Somehow out of training and obligation to manners and respect to the parents you so desperately crave positive reinforcement from, you manage to make the motions of propiety and give the responses or actions necessary to appease them so you can slink off to a quiet place to die over and over again in your head, just as you did when they failed to give you that one shred of hope previously with held.
    Just that one tiny gesture would have meant the world to you but was something that never crossed their mind to do. If they just would have "seen" you, just acknowledged you, anything to prove you still mattered! But no, you remain their "burden" and their silence cements that status in your mind.
    ...whew, wait a minute,
    This isn't my therapist's office!
    What the...
    Geez, I'm so sorry!
    Umm, I'll just be going now, LOVE the intro - I uhh, could uh, relate, somewhat, to a (great) extent, (kinda) (a lot.)
    You're a brilliant writer, I look forward to seeing more!
    -Stacy Clark

    ReplyDelete
  6. I cant put your story down, it has me so hooked on the characters. I especially loved Grandmas hands and Emily's poetry. Yuo are a passionate writer and your ability to create characters is second to none. Keep writing and I am honored to have found your blog. Thank you so much.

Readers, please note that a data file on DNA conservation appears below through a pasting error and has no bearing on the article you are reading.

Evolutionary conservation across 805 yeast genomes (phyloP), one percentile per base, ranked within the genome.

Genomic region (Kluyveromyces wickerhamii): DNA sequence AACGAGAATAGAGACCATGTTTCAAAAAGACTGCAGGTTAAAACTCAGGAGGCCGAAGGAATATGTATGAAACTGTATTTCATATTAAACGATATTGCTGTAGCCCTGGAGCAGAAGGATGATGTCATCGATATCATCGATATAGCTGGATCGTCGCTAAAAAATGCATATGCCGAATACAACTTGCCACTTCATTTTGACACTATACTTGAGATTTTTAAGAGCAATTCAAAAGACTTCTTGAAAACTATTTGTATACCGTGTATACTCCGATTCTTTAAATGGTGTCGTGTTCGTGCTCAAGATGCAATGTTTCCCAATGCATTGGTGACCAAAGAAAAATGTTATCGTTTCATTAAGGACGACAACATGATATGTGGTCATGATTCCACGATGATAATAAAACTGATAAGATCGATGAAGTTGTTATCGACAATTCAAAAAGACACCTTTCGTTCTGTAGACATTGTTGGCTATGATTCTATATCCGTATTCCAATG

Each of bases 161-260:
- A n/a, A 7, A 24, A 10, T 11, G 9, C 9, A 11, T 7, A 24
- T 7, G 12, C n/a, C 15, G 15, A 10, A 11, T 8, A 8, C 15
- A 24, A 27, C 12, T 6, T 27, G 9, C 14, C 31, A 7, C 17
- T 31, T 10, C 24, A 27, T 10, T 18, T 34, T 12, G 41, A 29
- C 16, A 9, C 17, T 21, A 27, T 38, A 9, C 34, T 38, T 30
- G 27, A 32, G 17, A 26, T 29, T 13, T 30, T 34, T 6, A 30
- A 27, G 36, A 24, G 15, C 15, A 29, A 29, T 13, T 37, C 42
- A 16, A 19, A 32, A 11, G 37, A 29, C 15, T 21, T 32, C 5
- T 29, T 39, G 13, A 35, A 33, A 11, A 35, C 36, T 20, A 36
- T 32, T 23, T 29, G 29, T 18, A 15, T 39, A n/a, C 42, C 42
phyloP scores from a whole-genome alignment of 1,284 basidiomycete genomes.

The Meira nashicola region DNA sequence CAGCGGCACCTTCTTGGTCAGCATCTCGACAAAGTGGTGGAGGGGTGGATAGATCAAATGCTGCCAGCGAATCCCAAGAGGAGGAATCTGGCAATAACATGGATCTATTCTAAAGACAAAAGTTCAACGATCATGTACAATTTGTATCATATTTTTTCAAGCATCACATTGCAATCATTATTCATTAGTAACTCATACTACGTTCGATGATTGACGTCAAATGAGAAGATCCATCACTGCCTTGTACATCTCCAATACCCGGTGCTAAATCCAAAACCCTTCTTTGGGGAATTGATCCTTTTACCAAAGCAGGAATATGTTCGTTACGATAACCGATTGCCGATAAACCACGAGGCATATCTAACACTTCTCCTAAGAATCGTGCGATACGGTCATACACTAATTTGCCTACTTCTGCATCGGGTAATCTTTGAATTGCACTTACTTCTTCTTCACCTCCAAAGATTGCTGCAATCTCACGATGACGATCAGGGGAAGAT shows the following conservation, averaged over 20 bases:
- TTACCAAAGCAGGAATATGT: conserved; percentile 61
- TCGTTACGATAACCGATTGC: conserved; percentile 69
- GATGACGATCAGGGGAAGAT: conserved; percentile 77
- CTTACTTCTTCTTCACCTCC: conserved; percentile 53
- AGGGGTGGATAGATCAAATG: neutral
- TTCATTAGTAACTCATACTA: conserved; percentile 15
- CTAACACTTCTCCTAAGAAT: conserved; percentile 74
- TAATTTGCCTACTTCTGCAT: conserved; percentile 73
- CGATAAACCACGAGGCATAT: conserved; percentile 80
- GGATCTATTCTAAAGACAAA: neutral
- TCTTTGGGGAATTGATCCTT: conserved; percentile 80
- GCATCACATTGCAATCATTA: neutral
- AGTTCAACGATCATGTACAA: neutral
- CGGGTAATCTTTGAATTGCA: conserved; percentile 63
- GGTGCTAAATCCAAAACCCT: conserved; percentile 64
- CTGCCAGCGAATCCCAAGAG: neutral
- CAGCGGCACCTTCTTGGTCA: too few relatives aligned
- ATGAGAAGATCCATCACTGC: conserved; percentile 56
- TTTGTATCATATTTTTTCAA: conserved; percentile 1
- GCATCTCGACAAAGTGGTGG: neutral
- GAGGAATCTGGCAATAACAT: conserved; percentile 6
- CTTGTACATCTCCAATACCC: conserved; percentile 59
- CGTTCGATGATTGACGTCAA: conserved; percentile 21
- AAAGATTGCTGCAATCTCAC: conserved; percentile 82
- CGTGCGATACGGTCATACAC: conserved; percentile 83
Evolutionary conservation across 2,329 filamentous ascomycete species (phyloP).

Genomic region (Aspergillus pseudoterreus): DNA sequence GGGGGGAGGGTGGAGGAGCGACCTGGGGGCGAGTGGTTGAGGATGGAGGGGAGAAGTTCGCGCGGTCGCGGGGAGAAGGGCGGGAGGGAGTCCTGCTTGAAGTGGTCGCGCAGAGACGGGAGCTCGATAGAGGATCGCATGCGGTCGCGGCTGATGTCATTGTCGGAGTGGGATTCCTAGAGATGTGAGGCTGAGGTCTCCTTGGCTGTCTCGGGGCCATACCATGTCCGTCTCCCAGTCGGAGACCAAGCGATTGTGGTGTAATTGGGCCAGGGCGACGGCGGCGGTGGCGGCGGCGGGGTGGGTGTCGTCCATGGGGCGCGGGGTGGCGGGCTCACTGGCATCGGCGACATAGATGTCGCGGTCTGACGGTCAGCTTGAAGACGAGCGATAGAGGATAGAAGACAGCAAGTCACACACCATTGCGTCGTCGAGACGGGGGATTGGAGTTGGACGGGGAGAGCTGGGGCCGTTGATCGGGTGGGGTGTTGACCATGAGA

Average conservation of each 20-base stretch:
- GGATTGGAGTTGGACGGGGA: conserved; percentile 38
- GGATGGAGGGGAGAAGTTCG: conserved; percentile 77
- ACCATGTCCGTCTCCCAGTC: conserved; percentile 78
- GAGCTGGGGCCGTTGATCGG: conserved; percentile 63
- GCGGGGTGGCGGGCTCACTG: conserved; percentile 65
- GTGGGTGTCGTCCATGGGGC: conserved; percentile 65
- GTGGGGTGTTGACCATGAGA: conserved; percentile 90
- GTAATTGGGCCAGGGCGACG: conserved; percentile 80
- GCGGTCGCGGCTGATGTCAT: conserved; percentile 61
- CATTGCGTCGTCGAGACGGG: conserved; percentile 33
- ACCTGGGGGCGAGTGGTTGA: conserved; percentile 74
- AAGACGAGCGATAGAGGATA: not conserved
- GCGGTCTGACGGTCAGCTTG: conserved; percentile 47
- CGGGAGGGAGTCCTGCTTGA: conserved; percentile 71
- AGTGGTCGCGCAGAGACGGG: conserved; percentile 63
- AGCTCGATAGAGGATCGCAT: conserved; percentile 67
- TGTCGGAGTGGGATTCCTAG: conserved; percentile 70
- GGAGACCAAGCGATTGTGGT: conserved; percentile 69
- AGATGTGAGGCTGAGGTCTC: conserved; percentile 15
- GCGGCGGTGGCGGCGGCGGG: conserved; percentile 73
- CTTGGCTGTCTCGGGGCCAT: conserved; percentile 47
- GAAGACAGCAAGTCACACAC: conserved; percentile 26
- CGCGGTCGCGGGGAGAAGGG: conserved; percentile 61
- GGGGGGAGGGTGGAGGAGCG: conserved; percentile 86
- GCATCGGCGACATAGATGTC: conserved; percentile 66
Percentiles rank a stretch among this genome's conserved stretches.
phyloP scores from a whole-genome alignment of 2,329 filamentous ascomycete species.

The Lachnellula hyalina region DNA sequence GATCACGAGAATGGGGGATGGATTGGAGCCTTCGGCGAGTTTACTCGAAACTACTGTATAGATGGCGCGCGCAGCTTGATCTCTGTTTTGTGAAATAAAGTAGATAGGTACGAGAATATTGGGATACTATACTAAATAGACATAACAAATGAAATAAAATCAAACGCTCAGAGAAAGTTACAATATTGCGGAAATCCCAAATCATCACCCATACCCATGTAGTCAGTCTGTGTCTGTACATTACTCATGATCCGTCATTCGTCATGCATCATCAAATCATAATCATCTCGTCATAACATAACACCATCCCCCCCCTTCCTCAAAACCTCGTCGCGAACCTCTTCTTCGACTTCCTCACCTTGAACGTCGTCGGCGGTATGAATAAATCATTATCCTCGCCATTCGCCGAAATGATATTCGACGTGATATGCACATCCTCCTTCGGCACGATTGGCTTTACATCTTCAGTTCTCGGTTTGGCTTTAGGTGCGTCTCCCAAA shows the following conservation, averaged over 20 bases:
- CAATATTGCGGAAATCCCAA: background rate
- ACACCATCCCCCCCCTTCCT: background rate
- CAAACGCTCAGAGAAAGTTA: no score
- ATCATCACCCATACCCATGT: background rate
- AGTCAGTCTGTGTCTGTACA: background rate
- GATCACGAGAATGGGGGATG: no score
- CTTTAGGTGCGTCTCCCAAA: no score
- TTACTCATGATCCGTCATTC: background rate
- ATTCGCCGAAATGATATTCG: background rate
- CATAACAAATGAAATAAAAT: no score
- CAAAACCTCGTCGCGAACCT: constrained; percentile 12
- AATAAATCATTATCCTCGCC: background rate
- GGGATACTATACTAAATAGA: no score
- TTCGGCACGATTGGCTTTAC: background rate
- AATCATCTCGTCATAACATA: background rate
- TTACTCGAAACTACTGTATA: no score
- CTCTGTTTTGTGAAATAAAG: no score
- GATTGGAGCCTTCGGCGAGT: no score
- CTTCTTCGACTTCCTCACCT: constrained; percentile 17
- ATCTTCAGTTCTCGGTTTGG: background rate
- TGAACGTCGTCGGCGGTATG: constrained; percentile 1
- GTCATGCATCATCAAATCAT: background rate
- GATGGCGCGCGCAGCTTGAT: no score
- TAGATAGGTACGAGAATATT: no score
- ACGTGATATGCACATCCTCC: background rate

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  7. It's true, lack of communication can be damaging, especially for someone who has a big imagination. It's not the silence itself that's hurtful, it's how the mind perceives the silence.

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  8. Wow, I saw your profile on Link and you are a talent. I see writers on there, but you are a true artist. Your story captured me from the first word. I would love to know more about you, your background and when this book will be published. Your characters are fascinating and Im completely engrossed by your character Emily.

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  9. Beautiful blog; it is so well written and I think that Emily is a wonderful character with depth and fortitude. I hope that she prevails as the heroine that she is meant to be. Awesome.

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  10. Great post. I've been there.

    For the last 9 months, I have been going to a group called Recovery International. It was started in 1937 with the intent to keep people with mental conditions out of institutions and possibly free them from medications.

    They use "spotting" techniques to identify a problem and change insecure thoughts to secure thoughts.

    In Emily's case, she needs to understand that this is average behavior for her mother. It hurts not to get the a response. But this is an average. You can't change other people.

    Also, another spot is: It's not the event, but how you respond to it. By being pulled down emotionally, Emily did not react as if she was in control of her emotions. She allowed someone else to steal her joy in the sheer fact that she produced the piece.

    Approval is a want, not a need. Sure, we'd all love to have raves at what we produce, but it is not a need. We CAN live without it.

    Recovery International has taught me to really reshape my thinking.

    I am a consumer - Bipolar, ADD/ADHD, Anxiety disorder. I write for therapy. I write a lot.

    http://www.RogerBlazic.com

    ReplyDelete